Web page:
V8-Wielding 1975 Pontiac Astre Is Obscure No More, Packs Bonus Camaro Parts

As the custom car scene is bursting with the retro icons we all know and love, there seems to be a growing number of enthusiasts who go for the underdogs when starting a build. Case in point with the 1975 Pontiac Astre, a car that very few people remember today, not that too many knew about it to start with. However, with this restomodded example now packing a V8—that’s twice the number of cylinders it had when it left the factory—it can certainly draw attention.

Before we get up close and personal with this Bomber Blue-dressed Poncho, we’ll take a bit of time to see what the Astre name is all about.

You see, normally when thinking of an underdog from that era that people love to better nowadays, enthusiasts choose between models such as the Ford Mustang II or the Chevrolet Monza. Now, the latter is basically a Vega that’s been reworked for extra cool points and their Pontiac equivalents are the somewhat sportier Sunbird and the basic… Astre.

The main in-brand difference between these H-Body subcompacts was that the entry models came with four-pots, which, given the emission constraints of the era (more on this below), would often produce double-digit outputs. As for the more elevated brothers, these received V8 hearts, albeit subjected to the same limitations.

The Malaise Era caught America automakers on the wrong foot and they took their time with sorting things out

All these cars were part of GM’s early Malaise Era efforts. Generally regarded as the decade between 1973 and 1983 and marked by two oil crises and booming insurance prices, that was a difficult time for American carmakers. The companies had to abandon their gas-guzzling, generously-sized rides in favor of more economical machines, just like the ones that were pouring in from Japan and Europe.

Alas, Chrysler, Ford, and GM didn’t exactly do a good job and, to make a long story short, one could argue that it took Detroit’s Big Three until the 2000s to deliver a constant stream of cars that could no longer be criticized over performance and reliability in the way their early Malaise siblings were.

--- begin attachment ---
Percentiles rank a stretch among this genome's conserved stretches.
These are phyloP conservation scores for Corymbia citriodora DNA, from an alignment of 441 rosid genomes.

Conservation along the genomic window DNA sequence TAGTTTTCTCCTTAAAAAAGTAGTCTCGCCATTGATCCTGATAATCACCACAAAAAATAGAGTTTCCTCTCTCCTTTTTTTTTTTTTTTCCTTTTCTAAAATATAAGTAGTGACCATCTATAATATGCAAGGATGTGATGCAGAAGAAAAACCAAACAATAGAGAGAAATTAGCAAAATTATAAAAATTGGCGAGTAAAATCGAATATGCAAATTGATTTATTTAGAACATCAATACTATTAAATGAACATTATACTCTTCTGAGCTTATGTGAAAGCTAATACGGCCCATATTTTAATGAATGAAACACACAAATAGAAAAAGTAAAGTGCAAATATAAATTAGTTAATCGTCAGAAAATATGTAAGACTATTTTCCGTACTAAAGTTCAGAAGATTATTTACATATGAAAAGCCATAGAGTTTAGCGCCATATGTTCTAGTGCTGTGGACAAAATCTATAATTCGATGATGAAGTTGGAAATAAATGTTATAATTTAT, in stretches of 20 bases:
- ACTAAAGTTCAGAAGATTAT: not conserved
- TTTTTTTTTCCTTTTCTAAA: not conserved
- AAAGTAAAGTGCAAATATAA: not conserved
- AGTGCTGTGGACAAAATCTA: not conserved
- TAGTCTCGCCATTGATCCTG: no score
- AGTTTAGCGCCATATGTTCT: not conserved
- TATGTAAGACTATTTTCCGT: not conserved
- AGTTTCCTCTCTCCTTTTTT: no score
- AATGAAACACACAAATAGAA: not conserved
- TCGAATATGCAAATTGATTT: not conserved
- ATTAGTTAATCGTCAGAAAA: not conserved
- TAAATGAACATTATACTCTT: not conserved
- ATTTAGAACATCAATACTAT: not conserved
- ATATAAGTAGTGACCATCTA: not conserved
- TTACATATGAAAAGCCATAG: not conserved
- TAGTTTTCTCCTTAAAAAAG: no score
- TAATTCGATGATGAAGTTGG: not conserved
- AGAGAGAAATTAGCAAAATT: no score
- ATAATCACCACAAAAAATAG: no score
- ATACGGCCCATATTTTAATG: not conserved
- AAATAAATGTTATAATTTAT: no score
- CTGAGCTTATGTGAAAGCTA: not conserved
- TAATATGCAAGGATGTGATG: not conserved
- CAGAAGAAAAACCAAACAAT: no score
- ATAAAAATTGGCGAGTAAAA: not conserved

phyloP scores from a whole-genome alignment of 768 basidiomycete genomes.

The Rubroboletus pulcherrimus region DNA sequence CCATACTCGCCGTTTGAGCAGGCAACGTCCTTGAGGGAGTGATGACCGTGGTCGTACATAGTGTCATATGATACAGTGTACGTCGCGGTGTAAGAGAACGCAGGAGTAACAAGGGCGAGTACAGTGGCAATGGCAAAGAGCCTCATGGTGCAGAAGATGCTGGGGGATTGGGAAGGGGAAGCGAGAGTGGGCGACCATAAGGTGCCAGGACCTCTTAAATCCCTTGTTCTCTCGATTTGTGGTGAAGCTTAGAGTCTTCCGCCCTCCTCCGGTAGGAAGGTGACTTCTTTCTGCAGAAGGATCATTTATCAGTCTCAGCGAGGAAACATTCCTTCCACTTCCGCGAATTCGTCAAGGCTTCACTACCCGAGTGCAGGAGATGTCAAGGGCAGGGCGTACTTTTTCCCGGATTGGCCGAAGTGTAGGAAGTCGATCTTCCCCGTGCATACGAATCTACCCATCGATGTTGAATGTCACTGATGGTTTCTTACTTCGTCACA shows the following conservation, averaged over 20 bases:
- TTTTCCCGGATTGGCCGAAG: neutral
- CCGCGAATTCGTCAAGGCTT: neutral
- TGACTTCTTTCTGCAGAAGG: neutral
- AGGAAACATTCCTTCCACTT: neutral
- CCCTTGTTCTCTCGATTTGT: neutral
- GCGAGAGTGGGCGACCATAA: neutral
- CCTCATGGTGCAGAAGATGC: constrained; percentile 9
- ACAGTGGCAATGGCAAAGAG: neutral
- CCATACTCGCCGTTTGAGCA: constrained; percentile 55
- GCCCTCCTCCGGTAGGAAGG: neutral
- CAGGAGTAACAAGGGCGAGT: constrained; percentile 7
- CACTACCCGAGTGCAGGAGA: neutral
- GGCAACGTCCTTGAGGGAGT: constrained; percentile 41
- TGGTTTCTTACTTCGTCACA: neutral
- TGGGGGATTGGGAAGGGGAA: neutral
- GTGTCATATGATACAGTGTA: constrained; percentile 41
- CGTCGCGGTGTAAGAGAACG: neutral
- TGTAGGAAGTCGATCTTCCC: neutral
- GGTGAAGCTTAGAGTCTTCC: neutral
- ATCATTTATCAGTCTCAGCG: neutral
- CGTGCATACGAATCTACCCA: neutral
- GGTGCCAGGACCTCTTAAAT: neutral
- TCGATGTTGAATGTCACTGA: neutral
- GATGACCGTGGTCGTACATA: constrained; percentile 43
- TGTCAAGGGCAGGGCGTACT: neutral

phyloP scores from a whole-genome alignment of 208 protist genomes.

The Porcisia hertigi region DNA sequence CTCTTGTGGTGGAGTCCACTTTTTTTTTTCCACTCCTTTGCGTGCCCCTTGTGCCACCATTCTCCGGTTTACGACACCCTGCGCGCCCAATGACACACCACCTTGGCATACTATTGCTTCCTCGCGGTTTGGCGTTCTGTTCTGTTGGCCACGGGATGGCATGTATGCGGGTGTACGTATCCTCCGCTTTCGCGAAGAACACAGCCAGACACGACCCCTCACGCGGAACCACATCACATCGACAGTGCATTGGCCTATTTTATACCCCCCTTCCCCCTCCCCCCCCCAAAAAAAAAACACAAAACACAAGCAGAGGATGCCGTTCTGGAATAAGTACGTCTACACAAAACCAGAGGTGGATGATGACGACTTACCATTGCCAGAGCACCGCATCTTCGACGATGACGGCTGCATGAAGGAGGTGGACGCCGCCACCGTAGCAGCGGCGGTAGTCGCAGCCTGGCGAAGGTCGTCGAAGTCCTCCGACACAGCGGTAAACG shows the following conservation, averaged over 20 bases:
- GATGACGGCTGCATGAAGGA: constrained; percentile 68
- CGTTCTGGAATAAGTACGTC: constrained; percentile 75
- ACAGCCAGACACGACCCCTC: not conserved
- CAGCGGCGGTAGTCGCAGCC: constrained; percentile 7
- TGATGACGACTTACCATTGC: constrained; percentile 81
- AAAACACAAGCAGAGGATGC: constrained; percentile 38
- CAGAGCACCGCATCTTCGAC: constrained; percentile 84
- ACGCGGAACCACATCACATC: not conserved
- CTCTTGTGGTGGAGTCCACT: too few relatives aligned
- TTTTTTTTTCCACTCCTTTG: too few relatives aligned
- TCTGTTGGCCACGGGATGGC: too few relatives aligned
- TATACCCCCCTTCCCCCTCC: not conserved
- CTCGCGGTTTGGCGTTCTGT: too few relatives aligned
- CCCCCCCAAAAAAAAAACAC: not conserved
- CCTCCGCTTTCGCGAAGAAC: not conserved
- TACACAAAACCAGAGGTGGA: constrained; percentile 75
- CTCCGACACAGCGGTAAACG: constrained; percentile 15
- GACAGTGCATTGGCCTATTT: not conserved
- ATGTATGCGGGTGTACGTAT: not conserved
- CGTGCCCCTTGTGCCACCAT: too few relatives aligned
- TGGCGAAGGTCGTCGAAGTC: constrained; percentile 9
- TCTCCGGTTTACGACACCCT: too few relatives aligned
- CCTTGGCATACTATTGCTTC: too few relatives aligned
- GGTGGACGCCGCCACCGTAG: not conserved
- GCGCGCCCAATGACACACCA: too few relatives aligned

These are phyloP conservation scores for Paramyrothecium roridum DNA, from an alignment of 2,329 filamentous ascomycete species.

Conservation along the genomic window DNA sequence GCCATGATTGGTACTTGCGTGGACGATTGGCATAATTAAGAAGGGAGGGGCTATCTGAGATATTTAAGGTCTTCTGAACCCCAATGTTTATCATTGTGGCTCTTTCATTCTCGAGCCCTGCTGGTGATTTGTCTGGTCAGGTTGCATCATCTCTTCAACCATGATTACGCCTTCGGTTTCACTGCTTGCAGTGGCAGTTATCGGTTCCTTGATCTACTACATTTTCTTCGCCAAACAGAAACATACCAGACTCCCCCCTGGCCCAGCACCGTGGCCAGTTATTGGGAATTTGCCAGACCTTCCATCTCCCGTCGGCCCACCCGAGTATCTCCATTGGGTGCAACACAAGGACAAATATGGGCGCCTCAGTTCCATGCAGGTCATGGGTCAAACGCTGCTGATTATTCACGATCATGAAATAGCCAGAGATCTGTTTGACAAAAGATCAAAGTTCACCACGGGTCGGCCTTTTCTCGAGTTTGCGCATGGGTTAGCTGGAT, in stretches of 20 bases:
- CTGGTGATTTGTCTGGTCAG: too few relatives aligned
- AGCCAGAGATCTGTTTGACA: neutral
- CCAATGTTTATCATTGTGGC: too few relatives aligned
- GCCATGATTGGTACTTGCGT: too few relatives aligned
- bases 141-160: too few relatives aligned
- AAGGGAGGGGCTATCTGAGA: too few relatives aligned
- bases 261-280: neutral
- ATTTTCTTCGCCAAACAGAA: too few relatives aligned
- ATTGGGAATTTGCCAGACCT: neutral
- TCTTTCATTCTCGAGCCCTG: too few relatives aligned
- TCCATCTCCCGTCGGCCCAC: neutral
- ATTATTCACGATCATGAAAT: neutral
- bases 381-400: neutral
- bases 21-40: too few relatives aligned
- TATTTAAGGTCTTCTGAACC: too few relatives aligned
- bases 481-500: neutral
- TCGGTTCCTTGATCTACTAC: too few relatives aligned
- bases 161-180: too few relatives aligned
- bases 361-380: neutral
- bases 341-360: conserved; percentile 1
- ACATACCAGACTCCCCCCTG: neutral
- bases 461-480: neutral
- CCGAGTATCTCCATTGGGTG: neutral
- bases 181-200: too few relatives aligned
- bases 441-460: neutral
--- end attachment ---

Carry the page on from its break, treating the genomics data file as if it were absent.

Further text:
Now, back to the Pontiac Astre, this made its way into the world via Canada (1973-1974), while entering America for the 1975 model year seen here.

We’re dealing with a sloping roofline coupe that sends its power to the rear and packs classic lines, so there are plenty of reasons to root for this underdog. of course, that’s especially facile when planning a vast number of upgrades that can do away with its serious performance and maintenance shortcomings of the original.

This was supposed to be a Chevy Vega

As Kevin, the builder of the Astre explains in the Summit Racing-delivered video below, he was initially seeking out the more popular Chevy Vega. However, when realizing that the less known Pontiac version would allow the project to stand out even more, he switched to the Astre.

The man explains that most Astre projects he had seen are drag strip heroes, which is understandable given the light nature of the vehicle and its design, which is pleasing, but not as impressive as that of the era’s muscle cars that instantly shine on the street.

He bought the car back in 2012, coming across an example that appears to have been in good condition—this is portrayed in the first two images below. And, after a few years on the bench, the car finally got the attention it deserved, with Kevin’s son Matthew also helping.

Motivation now comes from a Chevy 350 ci (5.7L) that’s been fitted with a fair amount of performance upgrades, albeit without the project being taken to extremes.

The unit is mated to a Turbo 350 three-speed automatic, which sends the power to the rear wheels via a Ford 9-inch rear end with 3.50 gears.

A collection of GM parts

Once again, this build seems to keep things reasonable as far as costs are concerned, which only makes it more relatable! So while it still appears to feature drum rear brakes as it did back in the day, the vehicle was completely overhauled.

And, in his quest, Kevin found out how GM used to shuffle parts between divisions back in the day and decided to do a bit of bin digging himself. That’s why you’ll find multiple second-gen Camaro bits and even some ’74 Nova body and interior pieces on this Pontiac.

Burnouts? Sure, the first clip below has one. Nevertheless, if you wish to know more about the Malaise Era we discussed above, Donut Media just happened to release a video on the matter today, so we’ve also included this.



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